Council endorsed submissions to the Review of the Responsible Gambling Mandatory Code of Practice and the Gaming Control (Community Support Fund) Regulations 2022. The Code applies to Prescribed License Holders under the Gaming Control Act 1993.
Council is calling for a ban on advertising and inducements in its submission, noting the Stenning report identified that the new operating model providing individual licenses to venue operators is likely to lead to increased competition between venues and advertising, inducements and player loyalty programs may all be used to lure players to venues.
Council’s submission also urges the Government to also review training provided to venue staff in recognising people with gambling problems. The submission also refers to terminology, noting referring to ‘problem gamblers’ effectively demonises and stigmatizes people, rather than the products that cause harm. The submission calls for research into this and consideration of changing the messaging.
The Gaming Control (Community Support Fund) Regulations 2022 will see the Community Support Levy (CSL)replaced with the CSF in July 2023. The CSL will include a levy on profits from EGMs in casinos, as well as pubs and clubs, from 1 July.
The proposal is that CSF funds can be allocated for one of four purposes, including ‘community capacity building and community development projects, programs and initiatives.’ In its submission, Council is signalling concern about how funds in this particular category are allocated and calling for all of the new revenue from the casino levy to be allocated to harm prevention and research activities related to gambling.
In September 2020, Council adopted a Statement of Commitment on Gambling (Attachment 1). The Commitment provides an overview of Council’s position on gambling (specifically electronic gaming machines) and lists three action areas.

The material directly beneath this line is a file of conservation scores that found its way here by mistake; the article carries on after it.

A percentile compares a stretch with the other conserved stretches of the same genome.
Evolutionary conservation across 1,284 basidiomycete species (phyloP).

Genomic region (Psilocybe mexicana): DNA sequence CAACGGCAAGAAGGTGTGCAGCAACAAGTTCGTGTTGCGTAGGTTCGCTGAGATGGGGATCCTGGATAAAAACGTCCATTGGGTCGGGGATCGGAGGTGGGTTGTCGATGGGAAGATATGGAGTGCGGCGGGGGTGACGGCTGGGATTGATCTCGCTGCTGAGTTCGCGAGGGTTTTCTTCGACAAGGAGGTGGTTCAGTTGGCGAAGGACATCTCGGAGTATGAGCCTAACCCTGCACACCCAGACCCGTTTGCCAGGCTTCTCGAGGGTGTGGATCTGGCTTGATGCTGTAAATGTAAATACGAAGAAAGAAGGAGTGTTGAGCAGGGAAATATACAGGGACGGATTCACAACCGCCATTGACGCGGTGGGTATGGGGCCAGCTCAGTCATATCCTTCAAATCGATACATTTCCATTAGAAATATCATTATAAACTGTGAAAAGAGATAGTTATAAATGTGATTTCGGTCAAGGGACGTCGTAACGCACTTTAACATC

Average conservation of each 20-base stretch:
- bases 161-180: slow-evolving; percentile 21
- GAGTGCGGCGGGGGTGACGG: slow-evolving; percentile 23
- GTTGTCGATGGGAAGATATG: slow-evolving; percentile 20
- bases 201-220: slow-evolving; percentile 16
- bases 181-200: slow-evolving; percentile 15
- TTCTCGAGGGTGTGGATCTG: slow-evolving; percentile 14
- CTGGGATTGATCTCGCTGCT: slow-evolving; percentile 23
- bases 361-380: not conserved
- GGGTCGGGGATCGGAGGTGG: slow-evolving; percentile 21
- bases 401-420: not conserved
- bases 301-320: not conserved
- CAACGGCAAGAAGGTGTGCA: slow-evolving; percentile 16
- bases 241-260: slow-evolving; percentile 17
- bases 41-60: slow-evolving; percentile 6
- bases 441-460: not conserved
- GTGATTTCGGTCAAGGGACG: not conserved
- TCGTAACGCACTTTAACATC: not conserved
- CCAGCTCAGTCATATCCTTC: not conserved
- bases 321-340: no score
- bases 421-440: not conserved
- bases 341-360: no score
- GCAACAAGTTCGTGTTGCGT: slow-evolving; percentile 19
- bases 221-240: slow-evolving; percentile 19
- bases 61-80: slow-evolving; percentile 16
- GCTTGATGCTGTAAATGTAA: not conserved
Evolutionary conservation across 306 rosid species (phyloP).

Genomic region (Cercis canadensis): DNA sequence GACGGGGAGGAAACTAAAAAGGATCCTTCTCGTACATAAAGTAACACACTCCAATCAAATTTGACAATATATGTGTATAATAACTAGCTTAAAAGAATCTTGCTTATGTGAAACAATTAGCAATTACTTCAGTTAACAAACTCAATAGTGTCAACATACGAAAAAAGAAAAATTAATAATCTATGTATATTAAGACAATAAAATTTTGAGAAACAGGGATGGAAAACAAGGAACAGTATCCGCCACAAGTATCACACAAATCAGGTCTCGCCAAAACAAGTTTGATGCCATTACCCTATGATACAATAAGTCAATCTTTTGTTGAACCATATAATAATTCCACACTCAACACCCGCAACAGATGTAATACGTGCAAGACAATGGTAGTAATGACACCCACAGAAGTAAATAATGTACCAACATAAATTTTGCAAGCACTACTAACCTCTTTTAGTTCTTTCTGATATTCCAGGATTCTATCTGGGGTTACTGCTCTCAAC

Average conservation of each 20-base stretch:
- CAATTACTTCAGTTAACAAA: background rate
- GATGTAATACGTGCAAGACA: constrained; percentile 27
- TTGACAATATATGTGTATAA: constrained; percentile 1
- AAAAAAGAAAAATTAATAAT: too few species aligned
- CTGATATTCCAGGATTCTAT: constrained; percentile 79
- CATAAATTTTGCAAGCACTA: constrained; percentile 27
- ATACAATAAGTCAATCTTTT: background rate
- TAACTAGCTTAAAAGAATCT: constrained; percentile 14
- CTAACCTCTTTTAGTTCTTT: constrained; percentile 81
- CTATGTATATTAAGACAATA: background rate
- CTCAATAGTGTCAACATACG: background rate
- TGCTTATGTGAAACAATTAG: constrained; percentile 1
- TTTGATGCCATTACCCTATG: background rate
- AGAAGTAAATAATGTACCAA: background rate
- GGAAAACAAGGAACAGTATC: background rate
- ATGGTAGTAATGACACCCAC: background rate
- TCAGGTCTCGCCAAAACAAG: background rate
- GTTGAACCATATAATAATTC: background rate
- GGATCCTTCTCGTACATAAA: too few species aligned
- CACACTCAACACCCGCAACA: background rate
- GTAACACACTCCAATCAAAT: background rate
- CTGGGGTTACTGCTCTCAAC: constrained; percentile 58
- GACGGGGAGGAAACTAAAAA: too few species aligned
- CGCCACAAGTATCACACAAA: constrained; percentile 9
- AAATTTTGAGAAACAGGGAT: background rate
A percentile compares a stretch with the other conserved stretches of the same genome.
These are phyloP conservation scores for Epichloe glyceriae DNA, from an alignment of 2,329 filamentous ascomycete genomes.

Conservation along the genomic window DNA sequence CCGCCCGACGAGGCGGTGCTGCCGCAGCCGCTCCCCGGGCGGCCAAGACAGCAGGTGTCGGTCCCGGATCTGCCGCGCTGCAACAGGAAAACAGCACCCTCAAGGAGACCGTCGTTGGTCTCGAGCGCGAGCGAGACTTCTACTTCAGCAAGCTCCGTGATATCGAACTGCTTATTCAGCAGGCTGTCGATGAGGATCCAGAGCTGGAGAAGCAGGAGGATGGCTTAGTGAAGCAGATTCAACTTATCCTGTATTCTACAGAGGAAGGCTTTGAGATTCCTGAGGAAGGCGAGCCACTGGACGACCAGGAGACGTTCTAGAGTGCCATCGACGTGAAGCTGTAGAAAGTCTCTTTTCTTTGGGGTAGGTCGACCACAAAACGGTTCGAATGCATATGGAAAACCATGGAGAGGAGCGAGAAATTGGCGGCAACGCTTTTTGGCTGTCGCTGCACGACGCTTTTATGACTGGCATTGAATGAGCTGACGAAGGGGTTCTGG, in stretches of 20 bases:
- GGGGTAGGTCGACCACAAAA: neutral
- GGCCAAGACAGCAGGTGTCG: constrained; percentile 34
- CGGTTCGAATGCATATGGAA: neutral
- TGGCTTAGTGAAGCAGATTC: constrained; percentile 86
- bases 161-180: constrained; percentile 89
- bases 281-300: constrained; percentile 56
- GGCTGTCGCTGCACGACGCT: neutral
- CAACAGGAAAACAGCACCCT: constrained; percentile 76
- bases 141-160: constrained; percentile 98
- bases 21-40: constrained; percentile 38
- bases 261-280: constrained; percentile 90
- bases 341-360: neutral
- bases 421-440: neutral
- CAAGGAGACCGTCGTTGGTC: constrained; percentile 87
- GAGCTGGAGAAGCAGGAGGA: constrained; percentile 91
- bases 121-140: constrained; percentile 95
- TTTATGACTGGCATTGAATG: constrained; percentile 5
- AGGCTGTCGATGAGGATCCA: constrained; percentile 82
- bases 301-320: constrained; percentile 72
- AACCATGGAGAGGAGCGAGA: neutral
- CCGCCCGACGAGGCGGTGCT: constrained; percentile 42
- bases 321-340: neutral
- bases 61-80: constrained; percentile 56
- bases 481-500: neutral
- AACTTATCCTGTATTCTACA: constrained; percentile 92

The submissions both fall under Council’s Statement of Commitment on Gambling, in particular action area two: “Council will partner with organisations and/or service providers to advocate for increased harm minimisation and consumer protection measures, including reducing hours of operation, reducing the maximum bet to $1 and greater targeting of social programs for the community.”
Greater Hobart Plan
Council provided unanimous support for the draft Greater Hobart Plan (the Plan), which has been out for public consultation over the past six weeks.
The Greater Hobart Committee, consisting of the Ministers responsible for Economic Development, Infrastructure and Transport, Housing, and Community Development; the Lord Mayor and the Mayors of Clarence, Glenorchy and Kingborough, developed the draft Plan to provide a detailed strategic approach to residential development, infrastructure and economic development for inner metropolitan Hobart over the next 30 years.
The plan forecasts an additional 60,000 people and 30,000 dwellings in greater Hobart by 2050, including 16,500 and 8,200 in the City of Glenorchy (27 per cent of the growth). The Plan identifies areas for both infill and greenfield development but proposes that additional housing will be primarily delivered through infill development. The most growth is expected to occur along the Northern Suburbs Transit Corridor, with 6,130 new dwellings anticipated between New Town and Montrose.
An Implementation Plan is now being developed with input from all four Councils, with the project demonstrating a coordinated planning approach and good will between the State Government and Councils through the Greater Hobart Committee.
Council endorsed a new Footpath Trading Policy providing regulations and a permit process for outdoor dining on footpaths and also for parklets, recognising the vibrancy outdoor dining brings to CBD areas. The policy also provides guidelines for A-Frame signage on footpaths.
Council also endorsed a Mobile Food Business Policy providing for mobile food vans on Council owned land. Some pre-approved locations have been identified, and the General Manager has been authorised to approve food van locations connected to the policy given they are subject to change and may require Planning Permits.
A new Nature Strip Policy was also endorsed, which will enable Glenorchy residents to landscape their nature strips. The policy what activities can be undertaken with and without a permit and provides a guide to preferred plants for nature strips.
A new Retaining Wall Policy was also endorsed and the Advertising Devices on Council Property Policy was updated. All of these policies will be available on Council’s website from this weekend.
Council also received a motion without notice from Ald Kelly Sims in regard to Consideration of Housing and Homelessness Issues within the city. The motion was held over for consideration to the next Council meeting in July.